Last week, Mr. George Floyd was murdered by police officers in Minneapolis. The police had responded to a “Forgery in Progress” call and Mr. Floyd was handcuffed and pushed to the asphalt. Officer Derek Chauvin, a 19-year veteran with the Police department, had Mr. Floyd handcuffed and on the ground. He then forced his knee into the neck of the prostrate Mr. Floyd who continually complained of his inability to breathe. Eric Gardner’s death in New York City immediately comes to mind.
I watched the video and was horrified. The worst of it was when Mr. Floyd called out for his long-deceased mother, “Mama. Mama.” And don’t say something stupid like, “If he could talk, he could breathe.” I’ve heard that idiocy before. Asphyxiation isn’t the same as inability to breathe. Compressive asphyxiation deprives oxygen to the brain by means of facial compression, neck compression, or chest compression.
The ambulance arrived and checked for a pulse as Chauvin kept his knee on the unconscious Mr. Floyd. When they drug Mr. Floyd’s limp form onto the stretcher, it was unbelievable. It made me wonder if Chauvin’s report was going to read NHI—No Humans Involved. The same code used to describe the killing of black men in the South back not-that-long-ago.
Certainly, though, the only human involved in that sorry scene was Mr. Floyd himself. Chauvin and his thugs were something less than.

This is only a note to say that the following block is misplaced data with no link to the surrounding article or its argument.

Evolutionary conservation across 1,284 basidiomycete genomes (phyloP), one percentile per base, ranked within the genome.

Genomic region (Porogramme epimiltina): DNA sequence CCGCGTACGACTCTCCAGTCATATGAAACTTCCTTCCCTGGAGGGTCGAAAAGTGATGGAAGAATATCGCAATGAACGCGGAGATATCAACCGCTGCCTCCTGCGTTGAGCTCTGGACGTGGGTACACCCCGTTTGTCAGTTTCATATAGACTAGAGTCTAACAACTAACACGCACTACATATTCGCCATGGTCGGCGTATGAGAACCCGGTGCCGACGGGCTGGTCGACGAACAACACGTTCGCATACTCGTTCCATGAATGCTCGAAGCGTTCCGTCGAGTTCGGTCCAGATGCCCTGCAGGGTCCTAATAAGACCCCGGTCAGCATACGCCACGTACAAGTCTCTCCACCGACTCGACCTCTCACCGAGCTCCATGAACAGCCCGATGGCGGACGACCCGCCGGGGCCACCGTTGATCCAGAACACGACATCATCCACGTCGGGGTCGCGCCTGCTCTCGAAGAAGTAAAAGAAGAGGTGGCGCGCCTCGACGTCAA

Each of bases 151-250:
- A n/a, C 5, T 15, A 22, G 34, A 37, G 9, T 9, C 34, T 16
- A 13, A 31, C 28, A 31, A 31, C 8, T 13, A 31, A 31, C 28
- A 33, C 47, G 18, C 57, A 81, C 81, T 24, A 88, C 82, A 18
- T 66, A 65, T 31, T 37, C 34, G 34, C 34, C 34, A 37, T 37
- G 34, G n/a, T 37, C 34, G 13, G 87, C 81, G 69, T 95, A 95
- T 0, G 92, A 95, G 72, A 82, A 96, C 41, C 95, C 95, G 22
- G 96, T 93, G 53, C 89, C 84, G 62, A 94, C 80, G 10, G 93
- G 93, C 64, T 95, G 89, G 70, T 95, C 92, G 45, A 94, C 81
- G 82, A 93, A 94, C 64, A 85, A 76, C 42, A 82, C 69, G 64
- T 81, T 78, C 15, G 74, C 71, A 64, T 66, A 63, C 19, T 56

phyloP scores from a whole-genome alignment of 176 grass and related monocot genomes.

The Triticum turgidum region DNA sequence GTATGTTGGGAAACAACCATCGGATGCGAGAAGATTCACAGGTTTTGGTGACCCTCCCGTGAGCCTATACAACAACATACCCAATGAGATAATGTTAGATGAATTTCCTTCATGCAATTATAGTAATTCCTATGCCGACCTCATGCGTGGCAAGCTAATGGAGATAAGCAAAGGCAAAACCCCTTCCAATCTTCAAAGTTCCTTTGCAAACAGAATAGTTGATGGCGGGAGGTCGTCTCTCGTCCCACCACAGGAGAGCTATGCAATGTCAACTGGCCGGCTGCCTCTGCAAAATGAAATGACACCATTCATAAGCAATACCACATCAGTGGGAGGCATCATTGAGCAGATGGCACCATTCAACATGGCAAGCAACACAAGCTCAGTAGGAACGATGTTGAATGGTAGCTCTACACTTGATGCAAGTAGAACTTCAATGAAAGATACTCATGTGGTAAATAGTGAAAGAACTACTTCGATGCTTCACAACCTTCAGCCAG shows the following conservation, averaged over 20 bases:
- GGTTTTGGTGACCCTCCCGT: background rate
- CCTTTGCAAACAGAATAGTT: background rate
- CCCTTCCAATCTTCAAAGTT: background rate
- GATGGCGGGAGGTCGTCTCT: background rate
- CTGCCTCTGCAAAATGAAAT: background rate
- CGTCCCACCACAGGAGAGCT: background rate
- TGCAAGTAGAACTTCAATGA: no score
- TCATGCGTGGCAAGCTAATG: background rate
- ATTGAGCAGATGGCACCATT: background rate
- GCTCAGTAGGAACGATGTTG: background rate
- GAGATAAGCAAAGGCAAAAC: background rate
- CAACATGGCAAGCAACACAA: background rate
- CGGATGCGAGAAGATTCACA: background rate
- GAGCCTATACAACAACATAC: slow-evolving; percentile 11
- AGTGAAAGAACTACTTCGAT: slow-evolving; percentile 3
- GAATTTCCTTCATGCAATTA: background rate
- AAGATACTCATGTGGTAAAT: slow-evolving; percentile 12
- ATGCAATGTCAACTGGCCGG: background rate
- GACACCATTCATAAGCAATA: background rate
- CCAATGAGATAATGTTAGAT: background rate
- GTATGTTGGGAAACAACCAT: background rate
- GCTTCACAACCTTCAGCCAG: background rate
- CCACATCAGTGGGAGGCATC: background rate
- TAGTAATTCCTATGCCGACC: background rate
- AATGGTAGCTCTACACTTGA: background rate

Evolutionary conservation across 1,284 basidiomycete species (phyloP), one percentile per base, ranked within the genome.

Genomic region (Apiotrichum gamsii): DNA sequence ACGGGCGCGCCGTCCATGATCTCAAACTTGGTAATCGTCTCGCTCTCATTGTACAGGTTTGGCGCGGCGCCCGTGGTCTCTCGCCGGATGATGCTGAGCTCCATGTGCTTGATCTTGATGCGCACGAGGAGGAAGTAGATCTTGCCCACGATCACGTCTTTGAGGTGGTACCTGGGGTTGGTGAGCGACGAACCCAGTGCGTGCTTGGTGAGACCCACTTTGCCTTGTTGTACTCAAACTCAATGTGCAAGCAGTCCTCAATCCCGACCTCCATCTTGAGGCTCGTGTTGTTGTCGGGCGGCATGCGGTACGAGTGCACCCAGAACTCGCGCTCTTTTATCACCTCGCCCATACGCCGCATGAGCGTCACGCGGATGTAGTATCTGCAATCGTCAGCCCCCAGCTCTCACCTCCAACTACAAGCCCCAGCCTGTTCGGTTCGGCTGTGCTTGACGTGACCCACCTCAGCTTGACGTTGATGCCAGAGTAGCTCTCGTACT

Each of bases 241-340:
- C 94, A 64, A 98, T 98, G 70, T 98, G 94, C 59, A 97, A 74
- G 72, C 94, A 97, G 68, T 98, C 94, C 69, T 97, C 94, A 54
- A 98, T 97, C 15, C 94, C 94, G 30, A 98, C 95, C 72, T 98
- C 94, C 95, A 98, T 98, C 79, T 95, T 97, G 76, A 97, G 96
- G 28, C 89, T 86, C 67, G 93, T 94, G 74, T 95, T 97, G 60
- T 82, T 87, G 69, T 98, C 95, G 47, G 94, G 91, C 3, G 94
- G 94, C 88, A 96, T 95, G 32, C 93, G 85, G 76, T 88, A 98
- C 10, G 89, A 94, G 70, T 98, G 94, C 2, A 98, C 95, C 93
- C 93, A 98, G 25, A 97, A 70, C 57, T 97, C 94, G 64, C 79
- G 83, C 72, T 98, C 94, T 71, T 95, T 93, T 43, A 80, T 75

Jesse Fischer, a Jazz bass player with the band AJOYO, told me the following:
A few years ago, I did a gig at a venue in the city and got paid in cash, as per usual. The next day, I went to the corner store to get some groceries for my family and paid with a $20 bill from the night before. The owner who was ringing me up took one look at the bill and laughed at me. I thought he was kidding when he said it was a fake but, sure enough, it looked nothing like a real 20. I had just stupidly taken the money in the wee hours of the early morning and the darkness of a back stairwell and didn’t even think twice to check. We kind of laughed it off and I paid with another 20 and went on my way home with the groceries.
George Floyd’s interaction with the police began because he passed a fake 20 to buy cigarettes at the corner store. “Forgery in progress” makes it sound like he was trying to rob a bank for 5 figures. It was literally a fake 20 and he may not have had any idea it wasn’t legit. If you can’t see how something as mundane as going to the corner store can have consequences that are a universe apart for Black Americans and someone who looks like me, then I have no words.
I’m seeing so many more White and non-Black people in my network post feelings of anger, support and allyship and that encourages me. This is a conversation that needs to keep building among US. Figuring out how to process NON-JUDGMENTALLY and what concrete steps we can do to initiate change. This is our burden to bear, like it or not. Just to be clear (in case there are some who are questioning): when I acknowledge my white privilege, I’m not saying anything about how easy or hard my life has been, how much I’ve struggled or how hard I worked, whether my ancestors owned enslaved people or financed the slave trade. It literally just means that whatever struggles I’ve had, have not been because of my race. You have white privilege at EVERY level of society, from the poorest of the poor to the extremely wealthy. At every level, you find Black people running up against obstacles that are just invisible to White people. We don’t notice them because they’re invisible to us.”